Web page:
What's in a game: Examining the effect of video game experience across reading and attentional domains
Previous studies have suggested playing action video games can improve reading ability in children with dyslexia, but the mechanisms behind this relationship are not fully understood. In this thesis, we evaluate whether attentional processes may be a driving force behind the relationship between reading and video game experience. We additionally examined lexical and sublexical processing more precisely than previous studies by using exception words to encourage lexical processing and pseudohomophones to encourage sublexical processing. In Experiment 1, we tested whether video game experience was related to lexical and sublexical reading aloud in skilled adult readers. Results indicated that video game experience was associated with faster lexical reading reaction times. In Experiment 2, we tested whether action video game experience was related to performance in an orthographic-phonological decision paradigm, and found action video game experience was associated with slower reaction times when responding to exception words. Additionally, we conducted an attentional cueing task with various cue types. Action video game experience shared variance with the interaction between cue type and cue validity. Furthermore, we observed relationships between performance in the orthographic-phonological lexical decision task and performance in the attentional task, highlighting the overlapping nature of reading and attentional processes. In Experiment 3 we used a hybrid attention/reading aloud task to explore the relationship between video games, reading and attention. Video game experience was related to faster reaction times during phonetic decoding and validly cued trials. Finally, in Experiment 4, we conducted a visual-spatial demand analysis with the data from Experiment 3 for an objective measure of visual demands. We found that peripheral visual demands in video games were associated with faster reaction times during validly cued trials. Taken together, these findings provide support for the theory that relationships between video games and reading may be driven by attentional mechanisms. Specifically, these results demonstrate that video game experience is related to reading in skilled adult readers, and that there is a beneficial relationship through the peripheral attentional demands of video games.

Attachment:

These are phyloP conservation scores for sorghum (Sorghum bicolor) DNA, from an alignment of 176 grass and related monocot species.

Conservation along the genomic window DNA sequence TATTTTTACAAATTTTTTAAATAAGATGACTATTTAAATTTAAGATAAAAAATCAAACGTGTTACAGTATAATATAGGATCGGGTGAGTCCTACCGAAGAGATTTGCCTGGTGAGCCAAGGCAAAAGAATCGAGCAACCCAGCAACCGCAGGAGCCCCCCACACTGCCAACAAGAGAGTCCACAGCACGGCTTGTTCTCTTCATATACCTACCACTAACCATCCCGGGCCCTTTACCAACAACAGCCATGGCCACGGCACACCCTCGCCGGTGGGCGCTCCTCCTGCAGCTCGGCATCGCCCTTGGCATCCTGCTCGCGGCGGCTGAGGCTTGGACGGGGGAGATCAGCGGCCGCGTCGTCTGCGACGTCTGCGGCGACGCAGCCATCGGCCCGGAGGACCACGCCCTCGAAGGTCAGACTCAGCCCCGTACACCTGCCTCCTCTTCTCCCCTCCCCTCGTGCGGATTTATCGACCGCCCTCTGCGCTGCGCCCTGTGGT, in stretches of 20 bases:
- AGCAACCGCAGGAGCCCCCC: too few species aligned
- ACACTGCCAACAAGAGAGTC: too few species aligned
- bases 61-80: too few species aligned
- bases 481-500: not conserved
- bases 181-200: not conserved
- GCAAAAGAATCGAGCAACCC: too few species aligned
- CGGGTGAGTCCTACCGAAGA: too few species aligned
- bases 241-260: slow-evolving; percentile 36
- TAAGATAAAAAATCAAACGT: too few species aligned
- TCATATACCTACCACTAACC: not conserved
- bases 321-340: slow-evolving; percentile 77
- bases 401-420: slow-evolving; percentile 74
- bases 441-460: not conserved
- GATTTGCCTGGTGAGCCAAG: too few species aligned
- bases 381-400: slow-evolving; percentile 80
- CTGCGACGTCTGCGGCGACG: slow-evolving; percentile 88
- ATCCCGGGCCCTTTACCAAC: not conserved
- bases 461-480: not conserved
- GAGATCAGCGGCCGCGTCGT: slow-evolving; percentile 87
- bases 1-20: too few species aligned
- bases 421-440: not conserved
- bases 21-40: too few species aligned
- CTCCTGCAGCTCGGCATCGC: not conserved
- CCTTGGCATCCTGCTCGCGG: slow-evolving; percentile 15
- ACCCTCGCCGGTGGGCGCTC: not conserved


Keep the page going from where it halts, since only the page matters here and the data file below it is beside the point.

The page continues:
video games, lexical reading, sublexical reading, exogenous attention, endogenous attention
Master of Arts (M.A.)